- Give feedback – after your child reads a section, tell them what they did well, and give them a suggestion for something to try next time. For example, “I really like the way you went back and read the whole sentence after you stopped to sound out that word. Reading the whole sentence is something readers do to make sure everything makes sense. Next time, watch out for words that look alike. I noticed you mixed up of and for when you were reading.”
- Find new audiences – Kids need to read, read, read to boost fluency. Have them read to siblings (big or little), pets, or stuffed animals. Can they read to a grandparent over the phone, or on Skype or FaceTime?
- Give them the chance to perform! – Record a video of your child the first time they read a new story, and then again when they have practiced. Point out how practicing helped them read faster, more accurately, and with more expression. Have them practice a book so they can read the family bedtime story when they are ready.
- Practice, practice, practice – Like with any skill, practice makes perfect. Have your child do a little bit of reading fluency practice every day. Even 10 minutes could really improve your child’s reading fluency over the course of a few weeks.
I must have been seven the Christmas my mom gave me a beautiful, hardcover edition of Little Women. It was one of her favorite books, and I’m pretty sure I was named after sweet, peacemaking, short-lived Beth March. I tried to read it, because I loved books and I loved my mom, but it was incredibly boring and confusing. It was basically unreadable. Eventually, my busy mother found enough evenings to read it to me. That time, I loved it! It was a book I read over and over in the second half of my childhood, and I sought out the other books Louisa May Alcott wrote about the March family and read them, too.
The lesson here is that a good read is about a match between author and reader. That’s why we each have different favorites. My husband’s favorite history books bore me to tears and not everyone loves to read Oliver Sachs’ books about the amazing human brain like I do. When kids, especially reluctant or struggling readers, read a book, it shapes not only their understanding of the content and the world, but of themselves as readers. Too many experiences with books that are hard, or boring, and they start to think of themselves as people who don’t like to read. And with the millions of books, and ever-growing body of other things to read in the world, that is a huge loss.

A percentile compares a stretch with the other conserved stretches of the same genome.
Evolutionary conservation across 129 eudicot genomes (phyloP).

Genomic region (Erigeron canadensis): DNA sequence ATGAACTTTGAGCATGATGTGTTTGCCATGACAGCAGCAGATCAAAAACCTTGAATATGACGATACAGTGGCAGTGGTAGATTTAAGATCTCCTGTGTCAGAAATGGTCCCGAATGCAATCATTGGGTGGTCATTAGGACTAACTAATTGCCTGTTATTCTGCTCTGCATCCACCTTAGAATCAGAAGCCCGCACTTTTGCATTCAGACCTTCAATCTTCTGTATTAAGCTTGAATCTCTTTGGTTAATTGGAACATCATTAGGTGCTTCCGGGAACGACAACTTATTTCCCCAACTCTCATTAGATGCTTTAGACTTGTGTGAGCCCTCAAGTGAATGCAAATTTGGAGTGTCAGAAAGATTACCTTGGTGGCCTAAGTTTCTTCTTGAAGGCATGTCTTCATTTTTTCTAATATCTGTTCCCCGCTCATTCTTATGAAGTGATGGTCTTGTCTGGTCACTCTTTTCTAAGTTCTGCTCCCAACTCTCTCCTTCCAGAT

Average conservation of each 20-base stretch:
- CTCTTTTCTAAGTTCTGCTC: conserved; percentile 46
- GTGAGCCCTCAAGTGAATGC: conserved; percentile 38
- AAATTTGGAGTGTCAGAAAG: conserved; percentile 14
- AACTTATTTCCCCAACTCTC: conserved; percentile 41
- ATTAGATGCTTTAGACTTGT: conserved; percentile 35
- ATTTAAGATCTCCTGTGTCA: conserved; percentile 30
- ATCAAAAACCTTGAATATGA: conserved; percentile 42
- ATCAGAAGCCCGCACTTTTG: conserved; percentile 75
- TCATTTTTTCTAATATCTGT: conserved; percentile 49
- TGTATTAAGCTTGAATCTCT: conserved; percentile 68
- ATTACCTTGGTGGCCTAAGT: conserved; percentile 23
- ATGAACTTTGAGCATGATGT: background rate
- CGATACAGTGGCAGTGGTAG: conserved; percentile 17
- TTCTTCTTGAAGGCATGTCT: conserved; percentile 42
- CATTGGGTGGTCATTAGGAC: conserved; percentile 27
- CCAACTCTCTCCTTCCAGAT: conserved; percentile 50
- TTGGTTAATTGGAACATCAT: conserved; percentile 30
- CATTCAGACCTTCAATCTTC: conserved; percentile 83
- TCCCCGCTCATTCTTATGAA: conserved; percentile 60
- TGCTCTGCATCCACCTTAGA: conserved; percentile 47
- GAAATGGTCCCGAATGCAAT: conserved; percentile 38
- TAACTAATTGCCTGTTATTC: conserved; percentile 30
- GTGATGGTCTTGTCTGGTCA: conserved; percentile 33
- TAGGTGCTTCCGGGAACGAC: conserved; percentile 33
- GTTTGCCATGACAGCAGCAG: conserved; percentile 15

So how do you maintain your child’s interest in reading as they grow their skills so they can handle what their friends are reading? I’m glad you asked!
- Read to them! There are huge benefits to developing readers who hear fluent reading. It builds vocabulary, increases fluency, and keeps them interested in books. Plus, it makes for great family time! It’s really hard to argue with your brother or sister while you are both listening to a story.
- Get the audiobook! All the benefits of reading aloud, except they can do it independently. Many public libraries offer digital audiobooks, which can be downloaded to an iPod, tablet, computer, or smartphone. Audible.com is a paid service that offers an enormous selection of audiobooks.
- Find an alternative! In my experience, struggling readers tend to pick a book or series that works for them and stick with it. I have spent months trying to help kids move on from Baby Mouse, Diary of a Wimpy Kid, or Captain Underpants. On the one hand, they are reading and that’s great. On the other hand, I want kids to discover and enjoy the many other books out there, and reading a series does less to expand vocabulary and skill than reading the same number of unique books. Try a website like http://www.yournextread.com/us/ or http://www.whatdowedoallday.com/books-like-diary-wimpy-kid/ for ideas. Better yet, ask your librarian.
- Show, don’t just tell! Talk about your own reading. Share your excitement when you find an excellent title or author. And also talk about the times you just can’t get into a book. Kids need to know that everyone gives up on a book from time to time, when it’s not the right fit.
Making book recommendations is a responsibility I take seriously. Making a match between a kid and a book is a great accomplishment. But there is trial and error involved. It’s important for your child to understand that finding a book hard or boring doesn’t mean it’s a bad book, or that she is a bad reader. It might just not be the right book at the right time.